Then arrived the unstructured data, with high volume and real-time in the form of voice, streaming, text, etc. which needs more storage, cleansing and structuring before it can be consumed and analyzed. This creates challenges in enhancing, changing and makes the whole process complex for IT to deliver.

Due to variety, you never can define the right schema as you don’t know how data will be used. The answer to the problem is, Schema-on-Read. Here, data is applied to a plan or schema as it is pulled out of the stored location, rather than when it is stored. This is a different paradigm altogether.

So the teams are struggling between the old and the new paradigm and the outcome is hybrid and more complicated. The solution path chosen is either to replicate the old data on the new system or to stream back the new data into the old system.

This increases the cost of ownership of data and the time to integrate and make the information available to the business.

Instead, perhaps a better approach is to take a step back and implement or build the system with the new paradigm where all the data is loaded in one place as raw data and develop new analytical apps for the business users based on their context or based on the schema required for the read (and not write).

The net effect is Data Stored Cost due to duplication is reduced to 1.

Let me cite an example. If Name, DOB, etc. of Customer or other information required is stored in multiple data warehouses when a central Data Warehouse is available, the cost of storage is high.

Old Paradigm DSC1+DSC2+DSC3….DSCn (Data is cleaned and stored in different business schemas – Pay all)

New Paradigm DSC1 only (Data is stored in raw format and accessed through various schema depending on the context – Pay one)

B) License cost

One of the costs for business analytics system is the license cost for the database management software. It is a lock-in and with no flexibility for change. The effort and cost of migration is expensive too.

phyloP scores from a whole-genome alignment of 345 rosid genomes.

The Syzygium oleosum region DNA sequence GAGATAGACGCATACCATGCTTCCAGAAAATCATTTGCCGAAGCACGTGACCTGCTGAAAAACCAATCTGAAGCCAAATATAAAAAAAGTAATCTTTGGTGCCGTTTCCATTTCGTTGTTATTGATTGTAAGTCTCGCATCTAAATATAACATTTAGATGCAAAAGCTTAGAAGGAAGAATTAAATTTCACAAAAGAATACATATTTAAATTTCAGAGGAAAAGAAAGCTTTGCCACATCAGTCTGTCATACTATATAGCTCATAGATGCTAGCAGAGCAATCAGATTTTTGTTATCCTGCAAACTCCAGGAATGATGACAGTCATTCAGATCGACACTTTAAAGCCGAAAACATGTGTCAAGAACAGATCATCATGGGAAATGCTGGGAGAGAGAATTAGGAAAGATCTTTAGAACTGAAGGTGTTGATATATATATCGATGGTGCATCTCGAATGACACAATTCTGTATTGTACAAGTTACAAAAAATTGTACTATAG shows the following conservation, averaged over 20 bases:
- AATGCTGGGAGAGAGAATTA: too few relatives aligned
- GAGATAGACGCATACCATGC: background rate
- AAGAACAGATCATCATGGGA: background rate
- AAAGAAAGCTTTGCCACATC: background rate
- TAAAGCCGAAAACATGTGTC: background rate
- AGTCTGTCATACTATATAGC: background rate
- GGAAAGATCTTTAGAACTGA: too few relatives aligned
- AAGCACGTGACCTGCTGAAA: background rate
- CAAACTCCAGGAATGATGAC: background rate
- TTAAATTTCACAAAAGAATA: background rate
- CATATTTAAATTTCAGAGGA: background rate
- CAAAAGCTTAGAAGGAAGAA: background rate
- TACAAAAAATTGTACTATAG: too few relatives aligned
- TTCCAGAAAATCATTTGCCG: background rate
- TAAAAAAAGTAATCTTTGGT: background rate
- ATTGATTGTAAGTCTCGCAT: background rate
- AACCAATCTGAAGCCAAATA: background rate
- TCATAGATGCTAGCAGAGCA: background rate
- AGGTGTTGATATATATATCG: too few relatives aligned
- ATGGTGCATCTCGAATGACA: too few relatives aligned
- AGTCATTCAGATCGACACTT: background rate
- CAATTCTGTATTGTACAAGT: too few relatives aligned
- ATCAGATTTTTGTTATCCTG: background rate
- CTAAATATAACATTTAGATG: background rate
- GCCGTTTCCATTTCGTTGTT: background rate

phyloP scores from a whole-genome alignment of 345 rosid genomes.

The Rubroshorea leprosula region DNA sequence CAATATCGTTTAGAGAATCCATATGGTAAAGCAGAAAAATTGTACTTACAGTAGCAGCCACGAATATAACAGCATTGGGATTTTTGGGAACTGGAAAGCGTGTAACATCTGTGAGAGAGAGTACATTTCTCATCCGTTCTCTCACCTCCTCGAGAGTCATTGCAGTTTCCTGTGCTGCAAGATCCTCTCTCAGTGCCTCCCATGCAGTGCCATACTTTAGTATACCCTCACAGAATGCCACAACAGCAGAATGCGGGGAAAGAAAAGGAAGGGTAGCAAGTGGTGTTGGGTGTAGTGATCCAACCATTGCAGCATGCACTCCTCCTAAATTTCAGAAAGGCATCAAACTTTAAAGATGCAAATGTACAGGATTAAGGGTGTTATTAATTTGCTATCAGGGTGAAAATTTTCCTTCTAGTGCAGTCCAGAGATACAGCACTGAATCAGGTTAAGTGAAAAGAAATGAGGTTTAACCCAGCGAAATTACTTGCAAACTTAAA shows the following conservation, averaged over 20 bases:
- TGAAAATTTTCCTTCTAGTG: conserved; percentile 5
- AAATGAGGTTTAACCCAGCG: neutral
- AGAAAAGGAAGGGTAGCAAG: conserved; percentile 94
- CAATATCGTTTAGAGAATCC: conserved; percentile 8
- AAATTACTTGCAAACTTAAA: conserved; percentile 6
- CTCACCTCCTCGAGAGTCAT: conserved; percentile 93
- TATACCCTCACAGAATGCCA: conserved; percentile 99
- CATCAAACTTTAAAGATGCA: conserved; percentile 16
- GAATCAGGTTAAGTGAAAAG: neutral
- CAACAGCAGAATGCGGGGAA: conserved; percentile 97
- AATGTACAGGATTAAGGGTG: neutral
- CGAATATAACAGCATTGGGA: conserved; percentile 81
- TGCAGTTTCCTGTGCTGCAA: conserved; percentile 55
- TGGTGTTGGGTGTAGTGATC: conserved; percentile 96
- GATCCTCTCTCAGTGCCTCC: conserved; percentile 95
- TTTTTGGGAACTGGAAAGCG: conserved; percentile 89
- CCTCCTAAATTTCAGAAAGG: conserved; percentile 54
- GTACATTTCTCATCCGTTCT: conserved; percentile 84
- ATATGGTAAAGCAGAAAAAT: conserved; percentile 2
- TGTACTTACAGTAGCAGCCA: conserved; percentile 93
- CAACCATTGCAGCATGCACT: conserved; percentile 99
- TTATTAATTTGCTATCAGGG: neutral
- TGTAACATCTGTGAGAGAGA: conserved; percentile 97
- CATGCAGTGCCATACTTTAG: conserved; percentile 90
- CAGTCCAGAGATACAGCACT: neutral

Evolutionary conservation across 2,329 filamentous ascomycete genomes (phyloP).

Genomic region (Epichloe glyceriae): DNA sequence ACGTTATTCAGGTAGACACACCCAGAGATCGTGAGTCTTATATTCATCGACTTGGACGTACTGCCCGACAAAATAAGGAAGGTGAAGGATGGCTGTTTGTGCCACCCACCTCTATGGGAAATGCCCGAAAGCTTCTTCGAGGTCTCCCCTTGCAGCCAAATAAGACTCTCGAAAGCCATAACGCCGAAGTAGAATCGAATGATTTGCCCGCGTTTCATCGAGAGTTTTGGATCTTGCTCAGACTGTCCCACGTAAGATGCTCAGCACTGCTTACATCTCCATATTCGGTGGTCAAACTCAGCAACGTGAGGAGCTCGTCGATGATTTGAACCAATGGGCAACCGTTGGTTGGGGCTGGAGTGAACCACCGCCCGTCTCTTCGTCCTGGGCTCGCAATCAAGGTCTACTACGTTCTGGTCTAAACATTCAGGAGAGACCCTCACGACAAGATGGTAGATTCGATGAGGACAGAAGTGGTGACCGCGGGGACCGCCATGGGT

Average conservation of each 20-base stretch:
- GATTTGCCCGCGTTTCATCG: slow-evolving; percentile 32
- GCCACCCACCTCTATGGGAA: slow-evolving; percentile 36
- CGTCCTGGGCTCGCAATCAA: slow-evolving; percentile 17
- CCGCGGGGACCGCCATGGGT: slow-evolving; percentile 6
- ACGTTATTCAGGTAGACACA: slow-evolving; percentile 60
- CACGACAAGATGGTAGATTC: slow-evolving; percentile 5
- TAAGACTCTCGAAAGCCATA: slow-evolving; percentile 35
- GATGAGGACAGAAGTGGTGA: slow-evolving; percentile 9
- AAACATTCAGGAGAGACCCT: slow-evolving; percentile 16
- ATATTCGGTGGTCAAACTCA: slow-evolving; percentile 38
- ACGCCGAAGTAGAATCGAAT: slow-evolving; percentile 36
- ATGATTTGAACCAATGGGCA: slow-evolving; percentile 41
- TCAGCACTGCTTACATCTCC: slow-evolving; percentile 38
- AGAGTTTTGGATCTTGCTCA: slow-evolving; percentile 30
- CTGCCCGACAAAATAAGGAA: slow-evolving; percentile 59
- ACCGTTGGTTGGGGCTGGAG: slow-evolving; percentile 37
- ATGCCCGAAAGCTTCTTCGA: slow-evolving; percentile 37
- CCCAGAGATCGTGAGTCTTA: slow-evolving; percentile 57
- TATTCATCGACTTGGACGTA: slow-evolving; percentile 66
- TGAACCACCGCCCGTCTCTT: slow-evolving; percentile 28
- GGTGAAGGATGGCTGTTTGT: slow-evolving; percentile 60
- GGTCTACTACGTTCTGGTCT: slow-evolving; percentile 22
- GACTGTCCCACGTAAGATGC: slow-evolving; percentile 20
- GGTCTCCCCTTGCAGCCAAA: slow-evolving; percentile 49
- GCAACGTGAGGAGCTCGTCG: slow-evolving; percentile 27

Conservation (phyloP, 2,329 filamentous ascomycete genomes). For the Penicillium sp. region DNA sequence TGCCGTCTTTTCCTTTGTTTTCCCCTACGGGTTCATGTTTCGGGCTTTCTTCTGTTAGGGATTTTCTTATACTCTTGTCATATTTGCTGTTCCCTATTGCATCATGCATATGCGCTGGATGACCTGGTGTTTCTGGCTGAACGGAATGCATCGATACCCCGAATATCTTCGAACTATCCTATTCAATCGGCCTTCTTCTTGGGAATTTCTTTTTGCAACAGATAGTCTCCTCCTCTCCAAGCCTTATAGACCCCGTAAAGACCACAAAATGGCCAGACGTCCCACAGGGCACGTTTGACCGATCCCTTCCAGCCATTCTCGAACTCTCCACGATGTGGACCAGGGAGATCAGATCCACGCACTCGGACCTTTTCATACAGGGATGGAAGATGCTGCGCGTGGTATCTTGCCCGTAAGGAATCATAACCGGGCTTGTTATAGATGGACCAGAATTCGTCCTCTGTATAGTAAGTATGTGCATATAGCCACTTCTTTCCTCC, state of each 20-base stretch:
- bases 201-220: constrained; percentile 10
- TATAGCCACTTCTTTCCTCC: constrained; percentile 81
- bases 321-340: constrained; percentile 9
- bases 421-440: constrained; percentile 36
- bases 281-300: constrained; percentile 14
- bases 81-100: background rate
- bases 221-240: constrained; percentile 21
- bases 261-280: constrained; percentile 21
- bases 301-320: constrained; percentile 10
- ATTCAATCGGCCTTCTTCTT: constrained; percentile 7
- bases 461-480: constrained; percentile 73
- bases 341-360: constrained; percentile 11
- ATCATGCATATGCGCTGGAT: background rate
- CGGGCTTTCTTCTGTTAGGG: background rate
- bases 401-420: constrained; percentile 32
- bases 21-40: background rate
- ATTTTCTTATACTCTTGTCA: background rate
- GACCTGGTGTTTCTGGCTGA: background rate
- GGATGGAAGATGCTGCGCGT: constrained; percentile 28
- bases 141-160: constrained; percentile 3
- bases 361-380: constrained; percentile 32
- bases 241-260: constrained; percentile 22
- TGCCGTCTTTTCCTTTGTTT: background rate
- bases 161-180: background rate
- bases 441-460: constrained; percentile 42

Thankfully, there is a positive change with introduction of Hadoop (storage of data using HDFS) ,distributed processing using MapReduce and various other technology stack that has very low cost of ownership in terms of license and significantly reduces your Fixed Operating Costs.

C) Data processing cost.

As discussed earlier, multiple instances of data storage also adds to multiple times the same data is processed in standalone servers and datacenters before it is delivered to the business user.

Our Recommendation from our experience is that IT moves to a Cloud based system for analytics which is modelled around pay-per-use basis. It is based on the business user’s needs (business cost) and not as an IT centric standalone cost.

Processing will be based on data processed during consumption and not for storing and retrieval. Once the data is on Cloud, retrieval of data and information is simpler as analytic systems are designed on Schema-on-Read model.

D) People cost.

With this change, the number of people required for managing, maintaining the system is also reduced and consequently the reduced total cost of FTEs on these specific activities.

People bandwidth can then be invested in analyzing data and in deriving better insights rather than cleaning, processing and integrating data.

Today, organizations on this journey have reached a stage where they are providing data as a service (DaaS) to business users. Data is stored in raw format with a platform on top which provides data as a service.

While there are costs associated with any initiative, understanding of costs and its categorization helps in taking steps to reduce the TCO at a modular level.

In the next series, we will see the how Data and Analytics platforms are going to replace traditional business Intelligence product based systems.